John Libbey Eurotext



Stroke in sickle cell disease patients: transcranial Doppler and magnetic resonance imaging Volume 14, issue 1, janvier-février 2008


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Service de pédiatrie, Centre Hospitalier Intercommunal de Créteil, Service d’imagerie médicale, Centre Hospitalier Intercommunal de Créteil Centre de référence commun des syndromes drépanocytaires majeurs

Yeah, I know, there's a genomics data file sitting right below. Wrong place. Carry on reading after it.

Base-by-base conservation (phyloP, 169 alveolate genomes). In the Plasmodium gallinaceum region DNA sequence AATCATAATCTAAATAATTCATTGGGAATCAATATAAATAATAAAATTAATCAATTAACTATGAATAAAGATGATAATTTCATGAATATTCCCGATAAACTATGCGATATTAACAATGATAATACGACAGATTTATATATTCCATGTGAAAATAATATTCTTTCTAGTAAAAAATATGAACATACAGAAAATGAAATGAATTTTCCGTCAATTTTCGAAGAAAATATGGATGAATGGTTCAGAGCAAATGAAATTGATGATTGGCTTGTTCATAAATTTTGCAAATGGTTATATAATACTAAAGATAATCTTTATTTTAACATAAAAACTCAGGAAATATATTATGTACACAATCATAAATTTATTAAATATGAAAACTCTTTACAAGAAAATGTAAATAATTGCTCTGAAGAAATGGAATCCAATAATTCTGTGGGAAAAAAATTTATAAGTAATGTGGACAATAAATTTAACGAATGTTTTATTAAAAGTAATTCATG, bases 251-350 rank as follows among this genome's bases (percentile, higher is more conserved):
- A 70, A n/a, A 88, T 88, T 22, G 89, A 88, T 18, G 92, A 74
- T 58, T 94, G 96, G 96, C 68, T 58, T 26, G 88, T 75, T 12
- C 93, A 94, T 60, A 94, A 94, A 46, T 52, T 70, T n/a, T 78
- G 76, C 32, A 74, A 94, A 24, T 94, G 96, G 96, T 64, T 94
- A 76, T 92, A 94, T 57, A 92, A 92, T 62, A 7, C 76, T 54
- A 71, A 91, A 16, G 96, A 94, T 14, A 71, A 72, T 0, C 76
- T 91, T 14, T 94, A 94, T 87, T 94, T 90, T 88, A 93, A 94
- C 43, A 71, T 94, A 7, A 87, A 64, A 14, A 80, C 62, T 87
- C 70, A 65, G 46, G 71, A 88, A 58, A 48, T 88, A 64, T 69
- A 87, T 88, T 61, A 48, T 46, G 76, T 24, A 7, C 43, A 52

Sickle cell disease (SCD) is the most frequent cause of stroke occurrence during infancy and strokes are the most serious complication of SCD in children. Distal vasculopathy related to sludge explains 25% of strokes in SCD whereas proximal vasculopathy is responsible for 75% of strokes. The stenoses observed in this proximal vasculopathy are progressive and can be detected by transcranial Doppler (TCD), a reliable, non-invasive and low-cost methodology. High velocities ≥ 2 m/sec are predictive of a 40% risk of stroke within 36 months but initiation of a transfusion program maintaining the HbS levels under 30% significantly reduces the risk to less than 2%. Systematic use of TCD in all children at 12-18 months of age is critical for early detection of cerebral vasculopathy, thereby preventing strokes and avoiding sequellae. Such approach was adopted in our Center at Créteil and results from a cohort of SCD newborns screened at birth showed a significant decrease in the risk of stroke from the expected 11% at 18 years to less than 2%. Distal vasculopathy is detectable by MRI, which can show ischemic silent infarcts for which a preventive treatment is currently under evaluation. These silent infarcts are associated with cognitive deficiencies compromizing future socio-professional insertion. Magnetic resonance angiography (MRA) can also detect stenoses; nevertheless; it does not substitute for TCD as abnormal high velocities precede the apparition of stenoses. Thus, TCD remains the best predictive test for assessing the risk of stroke in children with SCD.